How the lumbar vertebrae are associated with back problems

Patients who have been diagnosed with a spine condition may find it helpful to learn about the spinal anatomy to better understand their condition. The lower region of the spine normally contains five lumbar vertebrae, which are located near the bottom of the spinal column — between the chest and hips. Lumbar vertebrae are responsible for bearing the load of the torso and are the largest bones in the vertebral column. Their function is to protect the lower spinal cord and nerve roots and serve as an attachment point for spinal ligaments, tendons and spinal muscles.

Issues affecting the lumbar vertebrae

Lumbar vertebrae are vulnerable to a number of injuries and disorders because of their location. These vertebrae are susceptible to shock from trauma and activities requiring lifting or pulling. The added stress on the lower back can be amplified if improper body mechanics are used. Twisting and bending motions, like those associated with golf or tennis, can also contribute to increased wear and tear on the lumbar spine.

Age-related degenerative conditions commonly affect the lumbar vertebrae. The vertebrae in the lumbar spine are responsible for supporting and stabilizing the body’s weight and movement. Over time, these vertebrae can become compressed under weight gain and repetitive movements, causing the development of certain degenerative spine conditions, including the following:

  • Spinal arthritis. The facet joints that link the vertebrae together and allow for bending and flexing can become inflamed due to natural breakdown of joint cartilage.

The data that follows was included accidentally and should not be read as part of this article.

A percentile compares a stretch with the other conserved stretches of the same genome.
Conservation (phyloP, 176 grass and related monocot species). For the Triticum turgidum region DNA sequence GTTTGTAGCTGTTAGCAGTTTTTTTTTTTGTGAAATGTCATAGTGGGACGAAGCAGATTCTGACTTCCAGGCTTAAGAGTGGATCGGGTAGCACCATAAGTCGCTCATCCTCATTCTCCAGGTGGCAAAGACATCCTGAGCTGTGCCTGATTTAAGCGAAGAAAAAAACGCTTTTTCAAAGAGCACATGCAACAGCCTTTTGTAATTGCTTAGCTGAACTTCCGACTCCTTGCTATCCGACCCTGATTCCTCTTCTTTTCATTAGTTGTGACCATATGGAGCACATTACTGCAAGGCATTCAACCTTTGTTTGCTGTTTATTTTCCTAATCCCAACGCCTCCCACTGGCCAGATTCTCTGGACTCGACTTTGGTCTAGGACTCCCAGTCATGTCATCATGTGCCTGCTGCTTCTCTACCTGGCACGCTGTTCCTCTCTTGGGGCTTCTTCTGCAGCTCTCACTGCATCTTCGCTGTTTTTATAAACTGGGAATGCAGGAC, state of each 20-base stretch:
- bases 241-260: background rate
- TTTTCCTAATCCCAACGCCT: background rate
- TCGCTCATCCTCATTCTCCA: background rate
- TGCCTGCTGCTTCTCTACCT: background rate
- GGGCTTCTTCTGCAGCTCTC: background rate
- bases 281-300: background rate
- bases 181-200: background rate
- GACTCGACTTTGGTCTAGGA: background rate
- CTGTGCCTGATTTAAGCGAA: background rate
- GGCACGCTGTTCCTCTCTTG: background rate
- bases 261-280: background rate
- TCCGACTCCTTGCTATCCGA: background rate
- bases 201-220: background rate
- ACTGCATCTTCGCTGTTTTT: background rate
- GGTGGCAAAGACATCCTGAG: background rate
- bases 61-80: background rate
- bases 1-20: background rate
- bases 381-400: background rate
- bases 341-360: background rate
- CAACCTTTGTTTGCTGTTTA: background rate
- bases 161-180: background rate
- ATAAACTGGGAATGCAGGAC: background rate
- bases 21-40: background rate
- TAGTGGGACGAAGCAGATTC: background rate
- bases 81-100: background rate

• Spondylolisthesis. A condition of the lumbar spine that causes the vertebra to slip forward over the vertebra below it, causing stiffness, limited mobility and pain.
  • Bone spurs. Related to conditions like osteoarthritis and degenerative disc disease, bone spurs are the body’s natural response to increased friction between the lumbar vertebrae.

Symptoms and treatment for lumbar spine conditions

Disorders of the lumbar vertebrae can cause symptoms including pain or tenderness in the lower back, numbness or tingling in the legs or feet, difficulty walking and sciatica, which is burning or radiating pain from the back to the buttocks, leg and foot. If you suspect you’ve developed a lower back problem, visit a physician so that it can be properly diagnosed. Most likely you will be prescribed a conservative treatment plan that involves medication, either over-the-counter or prescription, as well as physical therapy.

If you’ve undergone conservative treatment but still experience painful and debilitating symptoms, surgery may be recommended. However, it doesn’t have to mean a highly invasive traditional open spine procedure. Laser Spine Institute offers a safer and effective alternative in the form of minimally invasive spine surgery. ^

Contact Laser Spine Institute today to learn more. Our caring team can help you receive a no-cost MRI review* to find out if you are a potential candidate for one of our outpatient procedures.